Do you think I should inherit a class called Platform that wont have any new members? It feels stupid to add a Object to the list when it actually is a platform. But it also feels stupid to make a class w/o any new functions .. :/

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Hi,
Quote:
1.) Should I use a single std::list<Object*>ObjectList or one list for all different types of Objects?


Having one list for each type of Object is not a good design. You will have to update your level class each time you create a new object class. Instead, do a level class that works with any descendant of Object so you will write the level class once for all.

Nevertheless, a example of separation I do in my game is to handle the objects in a different way according to their behavior (not their type). For example, in my game I have separate lists for objects according to their lifespan. Instances that never move and whose life is as long as the level are in a list (grounds, walls, etc.), instances that can disappear at any time are in a different list (monsters, power-up, etc.)

Quote:
2.) A Platform doesn't need any more member variables than an Object, but should I still make a new class called Platform to make things clearer?


Yes, do it. The reader of your code will then know that the instance behaves like a Platform and you will prepare the place for the Platform-only features you have not thought about yet :)

Quote:
3.) For the collision detection, should each different object have a
onPlayerCollision(Player *player) function which handles what to do with the player? Or should the Player class check what it collided with and find out by if statements what to do?


I had something like onPlayerCollision() in my game but I ended by removing it because it is just one special case of the various types of collisions. Eventually all classes check the instance of the colliding items when necessary in an onCollision(Object& o) function.

By the way, do not make all your virtual functions pure virtual. The virtual keyword is enough for polymorphism and you will want to make them empty functions the day you will create classes that do not have work to do in those functions. Use pure virtual functions only if the base class expects the subclasses to do something. And even then, you will be able to implement the function as empty.

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Thank you j-jorge for great replies! There's just one thing I didn't grab.

Quote:
I had something like onPlayerCollision() in my game but I ended by removing it because it is just one special case of the various types of collisions. Eventually all classes check the instance of the colliding items when necessary in an onCollision(Object& o) function.


What should have the onCollision(Object &o) function? Isn't all collisions going to be between player-object? Or do you mean that Enemies should check detection as well? Please explain a bit more how your onCollision() function would work if you will [smile]

edit: Should I inherit Player from Object? Don't feel like that, just asking.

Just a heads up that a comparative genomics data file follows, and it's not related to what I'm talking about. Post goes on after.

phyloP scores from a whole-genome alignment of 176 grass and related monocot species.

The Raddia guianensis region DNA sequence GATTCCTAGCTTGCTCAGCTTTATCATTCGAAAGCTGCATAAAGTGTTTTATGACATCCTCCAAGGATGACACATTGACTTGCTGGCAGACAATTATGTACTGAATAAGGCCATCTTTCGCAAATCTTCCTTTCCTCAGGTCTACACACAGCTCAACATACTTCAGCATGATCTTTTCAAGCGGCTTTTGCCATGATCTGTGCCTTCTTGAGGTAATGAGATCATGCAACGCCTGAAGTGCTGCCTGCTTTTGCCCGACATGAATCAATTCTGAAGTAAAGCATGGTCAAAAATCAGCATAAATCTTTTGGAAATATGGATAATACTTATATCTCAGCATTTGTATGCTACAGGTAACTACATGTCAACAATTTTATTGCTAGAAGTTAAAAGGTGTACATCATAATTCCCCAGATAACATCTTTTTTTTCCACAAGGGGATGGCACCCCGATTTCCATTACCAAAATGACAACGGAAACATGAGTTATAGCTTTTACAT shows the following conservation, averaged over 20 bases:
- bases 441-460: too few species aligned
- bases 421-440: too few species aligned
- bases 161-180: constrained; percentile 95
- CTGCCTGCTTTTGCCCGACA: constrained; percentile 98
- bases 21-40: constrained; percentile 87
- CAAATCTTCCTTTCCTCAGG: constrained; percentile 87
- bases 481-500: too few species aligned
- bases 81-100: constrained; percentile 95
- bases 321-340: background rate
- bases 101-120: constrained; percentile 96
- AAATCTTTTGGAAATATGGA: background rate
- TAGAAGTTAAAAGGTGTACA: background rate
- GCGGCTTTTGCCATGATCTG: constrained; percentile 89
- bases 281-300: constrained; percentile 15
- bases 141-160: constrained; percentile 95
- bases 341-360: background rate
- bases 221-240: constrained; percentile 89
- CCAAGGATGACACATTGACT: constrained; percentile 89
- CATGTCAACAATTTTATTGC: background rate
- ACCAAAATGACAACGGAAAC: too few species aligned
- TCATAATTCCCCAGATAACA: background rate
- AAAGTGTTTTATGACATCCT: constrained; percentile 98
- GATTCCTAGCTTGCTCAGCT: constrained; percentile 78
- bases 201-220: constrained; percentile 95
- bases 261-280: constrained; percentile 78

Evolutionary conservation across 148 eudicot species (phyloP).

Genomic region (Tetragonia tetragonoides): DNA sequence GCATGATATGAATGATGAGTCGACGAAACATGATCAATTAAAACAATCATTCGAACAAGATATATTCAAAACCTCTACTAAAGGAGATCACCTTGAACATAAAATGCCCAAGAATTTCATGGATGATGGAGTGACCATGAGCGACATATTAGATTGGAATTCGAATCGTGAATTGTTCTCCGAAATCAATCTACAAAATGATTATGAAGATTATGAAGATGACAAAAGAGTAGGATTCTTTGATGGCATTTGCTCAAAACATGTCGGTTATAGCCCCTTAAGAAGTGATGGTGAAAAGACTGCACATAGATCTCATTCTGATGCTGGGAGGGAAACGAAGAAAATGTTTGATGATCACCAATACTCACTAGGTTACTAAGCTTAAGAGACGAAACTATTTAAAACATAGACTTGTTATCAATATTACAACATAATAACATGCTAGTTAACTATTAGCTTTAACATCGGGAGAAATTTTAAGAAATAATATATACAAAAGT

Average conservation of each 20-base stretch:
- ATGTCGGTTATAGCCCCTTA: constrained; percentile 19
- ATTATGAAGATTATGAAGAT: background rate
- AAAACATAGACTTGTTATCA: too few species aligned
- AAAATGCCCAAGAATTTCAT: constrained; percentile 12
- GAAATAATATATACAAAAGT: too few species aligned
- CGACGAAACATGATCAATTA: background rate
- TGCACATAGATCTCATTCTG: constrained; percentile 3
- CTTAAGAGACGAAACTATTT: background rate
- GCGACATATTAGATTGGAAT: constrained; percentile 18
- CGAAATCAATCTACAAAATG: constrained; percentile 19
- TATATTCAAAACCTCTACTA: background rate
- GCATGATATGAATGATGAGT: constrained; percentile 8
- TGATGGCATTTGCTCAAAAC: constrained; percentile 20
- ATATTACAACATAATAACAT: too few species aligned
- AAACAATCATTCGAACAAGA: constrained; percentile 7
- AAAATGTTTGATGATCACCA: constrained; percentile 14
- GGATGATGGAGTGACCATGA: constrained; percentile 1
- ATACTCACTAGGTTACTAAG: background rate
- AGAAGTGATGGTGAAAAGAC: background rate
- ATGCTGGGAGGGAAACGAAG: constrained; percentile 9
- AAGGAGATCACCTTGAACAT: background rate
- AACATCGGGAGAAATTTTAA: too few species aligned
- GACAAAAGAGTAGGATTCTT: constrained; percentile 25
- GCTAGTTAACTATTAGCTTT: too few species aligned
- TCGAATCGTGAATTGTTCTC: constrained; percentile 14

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Quote:
Original post by simpler
Thank you j-jorge for great replies! There's just one thing I didn't grab.

Quote:
I had something like onPlayerCollision() in my game but I ended by removing it because it is just one special case of the various types of collisions. Eventually all classes check the instance of the colliding items when necessary in an onCollision(Object& o) function.


What should have the onCollision(Object &o) function? Isn't all collisions going to be between player-object? Or do you mean that Enemies should check detection as well? Please explain a bit more how your onCollision() function would work if you will [smile]


I would say it depends of your game. For example, if your hero can throw things, like a fireball, then you can have a collision between an enemy and a fireball. In our game we check the type of the colliding item with a dynamic_cast when necessary, which may not be the best solution.

Quote:
edit: Should I inherit Player from Object? Don't feel like that, just asking.


I should say yes. The player lives in the world like any other object, has physic properties, an update procedure and can be rendered. So why not.

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Quote:
Original post by j-jorge
Quote:
Original post by simpler
Thank you j-jorge for great replies! There's just one thing I didn't grab.

Quote:
I had something like onPlayerCollision() in my game but I ended by removing it because it is just one special case of the various types of collisions. Eventually all classes check the instance of the colliding items when necessary in an onCollision(Object& o) function.


What should have the onCollision(Object &o) function? Isn't all collisions going to be between player-object? Or do you mean that Enemies should check detection as well? Please explain a bit more how your onCollision() function would work if you will [smile]


I would say it depends of your game. For example, if your hero can throw things, like a fireball, then you can have a collision between an enemy and a fireball. In our game we check the type of the colliding item with a dynamic_cast when necessary, which may not be the best solution.

Quote:
edit: Should I inherit Player from Object? Don't feel like that, just asking.


I should say yes. The player lives in the world like any other object, has physic properties, an update procedure and can be rendered. So why not.


Okey I think I will find out how I need to design the collision detection in time.

I've come to a little problem now. I choosed to have one static and one dynamic list of objects. The static objects are supposed to never be deleted untill the game is closed. But in my editor I ofcourse can delete static objects as well. So when I click on a object in my editor right now, it first have to figure out which list the object is in (static or dynamic) and then delete it from there. I maybe should have a combined list of objects in my editor?